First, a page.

Leaving Cascais at midday, we experienced a thoroughly enjoyable sail which we sustained through the night, sometimes spirited, sometimes pedestrian but it was SAILING and we didn’t turn the engine start key until we were just outside Lagos at 11.00 the next morning.
Lagos is a thoroughly perfect yachting destination and I actually regret that I didn’t choose this for my ‘resting place’ while I return for 10 days. It is considerably cheaper than Vilamoura, has an excellent chandler, is perfectly sheltered and has a huge supermarket on the doorstep.
We only had a passage of 27 miles to Vilamoura and we had all day so, in very light winds we indulged in a gentle sail blissfully under the Parasailor. Our more sedate pace was like a switch and after incessant defeats in the fishing match, Stephen excelled himself scoring a handsome 17 nil which, although modest in size should provide us with a handsome brunch on our last day.
Unfortunately, I am still unable to post pictures and I hope to get this sorted out when I get back and then populate the blogs with something probably more interesting.
Well another great day and night under sail before we arrived at Lagos. The Master was on good form despite the previous limerick and made no mention of the cat o’nine tails for some time despite the late night raid on his chocolate stash by Peter and I whilst he was resting in the royal apartments. Unfortunately I have not had a single bite on the line so the Atlantic coast has won hands down. Tomorrow we have a short 4 hour passage and the last chance for a fish supper. We have received rather alarming feedback that the Hejira website blog has been hacked and there are links to porn websites so please do not click on them as Stormy Mines denies any responsibility.
Though shalt have a fishy on a little dishy,
Though shalt have a fishy, when the boat comes in.
After all the disappointment and piss-taking, as we disembarked at Villamoura yesterday – Stephen had the skip in his step of a man emphatically vindicated.
What’s that bible story: five loaves and two fishes? Two fishes!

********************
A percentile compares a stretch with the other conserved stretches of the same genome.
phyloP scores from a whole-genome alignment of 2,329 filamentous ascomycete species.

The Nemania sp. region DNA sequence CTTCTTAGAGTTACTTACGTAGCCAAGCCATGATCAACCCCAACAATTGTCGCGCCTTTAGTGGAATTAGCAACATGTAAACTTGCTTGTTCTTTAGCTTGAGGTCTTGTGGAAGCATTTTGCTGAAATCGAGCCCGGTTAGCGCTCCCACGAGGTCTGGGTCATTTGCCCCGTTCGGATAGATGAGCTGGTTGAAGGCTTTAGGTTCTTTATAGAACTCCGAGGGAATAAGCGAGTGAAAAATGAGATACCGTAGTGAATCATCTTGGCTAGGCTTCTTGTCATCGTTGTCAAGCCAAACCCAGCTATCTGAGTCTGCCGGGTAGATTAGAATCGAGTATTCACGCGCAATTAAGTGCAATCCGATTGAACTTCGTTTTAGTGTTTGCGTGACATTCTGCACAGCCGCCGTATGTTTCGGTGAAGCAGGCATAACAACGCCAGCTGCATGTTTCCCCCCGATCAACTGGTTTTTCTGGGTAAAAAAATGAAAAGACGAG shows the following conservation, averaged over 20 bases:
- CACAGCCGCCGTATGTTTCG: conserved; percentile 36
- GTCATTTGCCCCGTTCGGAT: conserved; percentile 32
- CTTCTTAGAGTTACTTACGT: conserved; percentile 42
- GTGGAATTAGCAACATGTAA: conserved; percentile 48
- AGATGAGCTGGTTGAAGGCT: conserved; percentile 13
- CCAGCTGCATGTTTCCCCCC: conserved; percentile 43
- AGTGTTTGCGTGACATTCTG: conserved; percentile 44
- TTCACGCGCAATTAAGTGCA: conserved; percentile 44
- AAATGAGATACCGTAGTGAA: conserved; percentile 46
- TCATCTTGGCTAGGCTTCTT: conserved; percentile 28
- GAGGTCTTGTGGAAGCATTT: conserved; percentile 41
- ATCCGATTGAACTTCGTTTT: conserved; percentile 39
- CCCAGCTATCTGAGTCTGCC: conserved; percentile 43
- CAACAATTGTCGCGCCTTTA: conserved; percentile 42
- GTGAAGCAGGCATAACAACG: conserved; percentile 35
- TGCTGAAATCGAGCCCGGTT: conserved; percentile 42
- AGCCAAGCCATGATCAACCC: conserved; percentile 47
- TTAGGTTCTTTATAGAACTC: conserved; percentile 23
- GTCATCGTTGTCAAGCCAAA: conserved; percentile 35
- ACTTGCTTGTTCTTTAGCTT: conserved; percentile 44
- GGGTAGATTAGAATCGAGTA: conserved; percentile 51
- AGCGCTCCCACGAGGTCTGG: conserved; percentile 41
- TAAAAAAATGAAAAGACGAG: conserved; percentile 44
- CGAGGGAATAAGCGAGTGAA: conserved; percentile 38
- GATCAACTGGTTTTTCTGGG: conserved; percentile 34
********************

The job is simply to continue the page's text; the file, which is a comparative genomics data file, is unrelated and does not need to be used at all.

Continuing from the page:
Jesus’s efforts were rendered totally pathetic by Stephen’s heroic catch. In fact, if the story of Stephen of Nazareth had been written down 2000 years ago, modern readers would dismiss it as an obvious fabrication.
Seventeen fish caught. Seventeen!
Not only was this a brilliant haul, but it happened when we were travelling much slower than usual, which totally justifies Stephen’s regular protestations that we’ve been going ‘too fast to fish’.
When we arrived, Peter and I did the dirty work of gutting and filleting. There really is no end to Peter’s talents. And unlike me, he’s able to carve out a pristine, boneless fillet from a recently deceased mackerel in a matter of seconds.
The plan is to shallow fry them this afternoon with a little garlic butter. At the risk of sounding like Alan Partridge, may I say: ‘Superb’.
Stephen writes (again):
Dear reader we have now made it to our final destination and I am pleased to report that the skin of the crews backs remains intact. We managed not to force `The Master’ to `collapse the wave function’ to check the existence of Schrodinger’s Cat O’nine tails in the Royal Quarters. We will never know if it existed on this trip even though it was slipped into the conversation from time to time to encourage our efforts. I am pleased to report that I broke my duck as regards fishing due to our relaxed passage yesterday with the Parasailor up and at times we were making only 3 knots so the fish were able to take the bait and we are all looking forward to a fishy brunch during our `tidy up’ session to leave Hejira in immaculate condition for the next passage. I have now verified my excuse for the lack of fish during 99% of the trip as being due to The Master`s `Need for speed’ but I am not going to tempt fate by saying it out loud in earshot of `he who should not be named’ just in case he decides to brush up on his quantum physics. Bye bye dear reader.
Homage to Barry:
Peter is gutting fish